Drexel dragonThe Math ForumDonate to the Math Forum

Ask Dr. Math - Questions and Answers from our Archives
_____________________________________________
Associated Topics || Dr. Math Home || Search Dr. Math
_____________________________________________

Proof of Reflective Property of the Hyperbola

Date: 07/08/2004 at 12:31:38
From: Wendy
Subject: reflective property of the hyperbola

Let a ray of light aimed at one focus (F2) of a hyperbola hit its 
right arm at point P(x,y); it is well-known that such a ray (directed
at one focus) will "reflect" off that arm to reach the other focus
(F1) if we imagine each arm to be a mirror.

The proof of this property takes the tangent to the hyperbola's right
arm at point P, and argues that this tangent bisects the angle with
sides PF1 and PF2.  Such a proof is straightforward if you use the Law
of Cosines with the distances involved, but is algebraically tedious.
Is there a simpler proof without the need for so much manipulation?

Here's my understanding of the standard proof:
 
Let Q(u,0) be the point where the tangent to the hyperbola's right arm
at point P(x,y) intersects the abscissa.  Then the 5 distances 
involved are: PF1, PF2, QF1, QF2, and of course tangent line PQ.  The
requirement is to show that angle F1PQ = F2PQ (recall F1(-c,0) is one 
focus and F2(+c,0) is the other focus).  Use the Law of Cosines to
equate the cosines of the two angles, then argue they must lie in the
same quadrant to equate the angles themselves.

Steps:

1. Determine that u = a*a/x; solve the equation of the hyperbola for
   y in terms of x, differentiate to get y' = tangent's slope, then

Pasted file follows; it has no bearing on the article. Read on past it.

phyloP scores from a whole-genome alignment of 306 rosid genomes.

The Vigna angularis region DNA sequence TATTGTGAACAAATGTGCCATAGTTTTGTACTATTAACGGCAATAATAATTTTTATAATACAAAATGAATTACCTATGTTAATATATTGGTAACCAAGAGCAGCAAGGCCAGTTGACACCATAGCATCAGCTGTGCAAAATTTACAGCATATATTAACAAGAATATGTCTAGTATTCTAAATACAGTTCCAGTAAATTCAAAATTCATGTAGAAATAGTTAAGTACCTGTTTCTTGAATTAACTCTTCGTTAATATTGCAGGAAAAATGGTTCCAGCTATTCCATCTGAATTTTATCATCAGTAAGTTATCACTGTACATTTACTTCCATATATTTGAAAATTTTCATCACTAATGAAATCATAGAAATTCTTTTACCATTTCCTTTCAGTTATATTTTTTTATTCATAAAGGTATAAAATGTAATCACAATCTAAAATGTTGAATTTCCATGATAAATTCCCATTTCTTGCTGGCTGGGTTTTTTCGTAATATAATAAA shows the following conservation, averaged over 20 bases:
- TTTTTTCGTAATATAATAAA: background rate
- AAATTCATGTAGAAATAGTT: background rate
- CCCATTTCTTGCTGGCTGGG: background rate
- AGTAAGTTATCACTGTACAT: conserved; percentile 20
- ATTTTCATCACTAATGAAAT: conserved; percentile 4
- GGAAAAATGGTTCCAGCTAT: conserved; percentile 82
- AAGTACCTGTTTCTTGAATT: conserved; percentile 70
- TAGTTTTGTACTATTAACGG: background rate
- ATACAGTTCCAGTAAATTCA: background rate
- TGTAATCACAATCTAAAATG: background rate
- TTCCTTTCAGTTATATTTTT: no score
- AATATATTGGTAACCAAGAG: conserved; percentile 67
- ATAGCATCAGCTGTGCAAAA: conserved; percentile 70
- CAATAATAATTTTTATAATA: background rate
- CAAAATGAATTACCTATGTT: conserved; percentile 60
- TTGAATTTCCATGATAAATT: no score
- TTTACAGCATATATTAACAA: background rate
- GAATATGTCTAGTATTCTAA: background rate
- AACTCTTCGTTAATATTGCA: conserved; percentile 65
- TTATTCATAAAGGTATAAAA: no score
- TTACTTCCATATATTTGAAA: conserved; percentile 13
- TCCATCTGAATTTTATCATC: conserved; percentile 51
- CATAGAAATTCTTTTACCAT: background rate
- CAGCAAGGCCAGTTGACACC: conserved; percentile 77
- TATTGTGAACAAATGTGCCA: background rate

use Point-Slope Form (using y' with point P(x,y)) to get u.

2. Use the distance formula to find tangent length PQ; QF1 = c+u and
   QF2 = c-u; PF1 = abs(a + c*x/a) and PF2 = abs(a - c*x/a).

3. Call the two angles M,N; use the Law of Cosines with the 5 sides
   calculated in step 2 and solve for cos(M) and cos(N).

4. Try to equate the algebraic expressions for cos(M) and cos(N) you
   obtained in step 3.  This is the tedious part I am trying to avoid,
   though I know about programs to automate the process.

5. Having shown that cos(M) = cos(N) in step 4, show that M,N belong
   to the same quadrant to conclude that M = N.

Conclusion:

The incident angle the ray of light makes with the tangent is also M
(being a vertical angle), so M = N means that the angle of incidence
is equal to the angle of reflection, with the reflected ray hitting
the other focus (F1).



Date: 07/08/2004 at 13:54:22
From: Doctor Jerry
Subject: Re: reflective property of the hyperbola

Hello Wendy,

Suppose L is the tangent line at (x,y) on the hyperbola.  If a ray is
coming in from the upper right,  headed towards the left focus (-c,0)
and meets the hyperbola at (x,y), then a unit vector from (x,y)
outwards from (x,y) along this ray is

  u = [1/sqrt((x + c)^2 + y^2)]*< x + c, y >, where < p, q > is a
  vector, like p*i + q*j.

A unit vector from (x,y) upwards along the tangent line is

  v = [1/sqrt(1 + x^2*b^4/(y^2*a^4))]*< 1, x*b^2/(y*a^2) >.

The dot product of these two unit vectors is cos(alpha).  If you calculate

  tan(alpha) = 1/cos^2(alpha) - 1

you will find, using the equation of the hyperbola and a^2 + b^2 =
c^2, that

  tan(alpha) = b^2/(c*y).

If beta is the angle between -v and the vector from (x,y) to (c,0),
then, in much the same way,

  tan(beta) = b^2/(c*y).

So, QED.  I've left out some details, but I did work through the 
tan(alpha) part and found what I said.

Is this shorter?

- Doctor Jerry, The Math Forum
  http://mathforum.org/dr.math/ 
Associated Topics:
College Linear Algebra

Search the Dr. Math Library:


Find items containing (put spaces between keywords):
 
Click only once for faster results:

[ Choose "whole words" when searching for a word like age.]

all keywords, in any order at least one, that exact phrase
parts of words whole words

Submit your own question to Dr. Math

[Privacy Policy] [Terms of Use]

_____________________________________
Math Forum Home || Math Library || Quick Reference || Math Forum Search
_____________________________________

Ask Dr. MathTM
© 1994-2013 The Math Forum
http://mathforum.org/dr.math/